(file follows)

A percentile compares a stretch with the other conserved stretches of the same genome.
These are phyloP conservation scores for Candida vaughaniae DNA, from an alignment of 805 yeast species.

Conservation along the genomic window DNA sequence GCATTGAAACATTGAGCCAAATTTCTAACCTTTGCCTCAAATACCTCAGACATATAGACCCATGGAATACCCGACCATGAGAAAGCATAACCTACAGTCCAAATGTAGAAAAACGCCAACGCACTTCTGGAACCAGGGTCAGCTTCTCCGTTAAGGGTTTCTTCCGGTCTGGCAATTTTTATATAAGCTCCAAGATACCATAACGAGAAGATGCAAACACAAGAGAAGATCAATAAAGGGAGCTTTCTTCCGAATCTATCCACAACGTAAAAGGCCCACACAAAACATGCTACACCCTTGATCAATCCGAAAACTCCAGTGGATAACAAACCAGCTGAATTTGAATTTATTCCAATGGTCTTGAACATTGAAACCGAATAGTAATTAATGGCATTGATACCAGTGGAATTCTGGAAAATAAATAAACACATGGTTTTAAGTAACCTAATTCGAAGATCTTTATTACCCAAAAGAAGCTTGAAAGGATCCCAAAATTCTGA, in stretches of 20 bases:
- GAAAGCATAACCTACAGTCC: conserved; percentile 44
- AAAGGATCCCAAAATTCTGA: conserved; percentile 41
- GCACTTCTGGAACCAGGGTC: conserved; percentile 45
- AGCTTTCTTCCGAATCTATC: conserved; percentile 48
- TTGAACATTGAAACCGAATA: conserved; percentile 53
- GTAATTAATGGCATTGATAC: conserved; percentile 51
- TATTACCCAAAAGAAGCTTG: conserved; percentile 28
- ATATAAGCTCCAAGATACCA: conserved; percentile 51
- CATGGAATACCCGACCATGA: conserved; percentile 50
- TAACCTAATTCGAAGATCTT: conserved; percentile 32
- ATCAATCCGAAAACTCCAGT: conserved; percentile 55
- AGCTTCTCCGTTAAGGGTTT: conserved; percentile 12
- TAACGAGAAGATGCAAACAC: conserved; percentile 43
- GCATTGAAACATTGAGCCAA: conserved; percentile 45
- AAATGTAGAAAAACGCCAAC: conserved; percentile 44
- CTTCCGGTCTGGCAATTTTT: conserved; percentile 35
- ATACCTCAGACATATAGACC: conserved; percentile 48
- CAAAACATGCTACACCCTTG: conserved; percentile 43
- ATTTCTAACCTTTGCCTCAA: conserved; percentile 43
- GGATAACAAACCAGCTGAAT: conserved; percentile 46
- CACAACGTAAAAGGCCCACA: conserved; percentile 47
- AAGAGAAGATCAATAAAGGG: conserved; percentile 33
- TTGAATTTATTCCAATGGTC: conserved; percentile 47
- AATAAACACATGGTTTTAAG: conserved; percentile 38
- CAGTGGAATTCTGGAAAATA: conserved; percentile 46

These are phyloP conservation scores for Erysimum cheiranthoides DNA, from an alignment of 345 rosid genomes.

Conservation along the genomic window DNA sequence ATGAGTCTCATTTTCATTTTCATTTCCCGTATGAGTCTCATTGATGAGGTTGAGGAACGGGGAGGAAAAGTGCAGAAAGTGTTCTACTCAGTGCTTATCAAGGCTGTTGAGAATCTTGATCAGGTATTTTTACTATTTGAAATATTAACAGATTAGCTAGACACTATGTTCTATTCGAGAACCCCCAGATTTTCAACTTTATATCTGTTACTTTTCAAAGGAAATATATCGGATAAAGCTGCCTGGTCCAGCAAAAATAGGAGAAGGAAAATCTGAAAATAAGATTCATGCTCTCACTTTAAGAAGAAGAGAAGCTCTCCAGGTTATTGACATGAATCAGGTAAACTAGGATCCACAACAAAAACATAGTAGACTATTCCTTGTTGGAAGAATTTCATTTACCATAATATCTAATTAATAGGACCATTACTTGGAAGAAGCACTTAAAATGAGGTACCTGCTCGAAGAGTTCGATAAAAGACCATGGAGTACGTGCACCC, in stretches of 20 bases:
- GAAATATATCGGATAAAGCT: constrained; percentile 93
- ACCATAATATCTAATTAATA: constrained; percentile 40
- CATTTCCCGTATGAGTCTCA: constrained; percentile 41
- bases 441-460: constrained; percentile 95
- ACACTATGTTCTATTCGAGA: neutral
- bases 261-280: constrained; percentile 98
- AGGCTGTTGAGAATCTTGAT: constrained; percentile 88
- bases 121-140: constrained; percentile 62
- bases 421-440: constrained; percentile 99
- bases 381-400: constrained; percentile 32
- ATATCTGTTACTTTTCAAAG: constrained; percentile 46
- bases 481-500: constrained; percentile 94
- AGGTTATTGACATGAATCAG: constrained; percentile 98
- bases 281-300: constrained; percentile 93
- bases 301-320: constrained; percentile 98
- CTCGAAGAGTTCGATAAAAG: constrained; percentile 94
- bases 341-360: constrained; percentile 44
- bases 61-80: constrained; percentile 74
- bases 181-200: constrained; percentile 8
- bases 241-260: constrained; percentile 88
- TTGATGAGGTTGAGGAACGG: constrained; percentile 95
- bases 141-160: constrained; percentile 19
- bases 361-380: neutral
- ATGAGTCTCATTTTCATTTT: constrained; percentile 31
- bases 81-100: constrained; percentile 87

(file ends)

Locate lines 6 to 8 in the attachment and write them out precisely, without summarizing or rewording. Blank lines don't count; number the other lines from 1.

- GCACTTCTGGAACCAGGGTC: conserved; percentile 45
- AGCTTTCTTCCGAATCTATC: conserved; percentile 48
- TTGAACATTGAAACCGAATA: conserved; percentile 53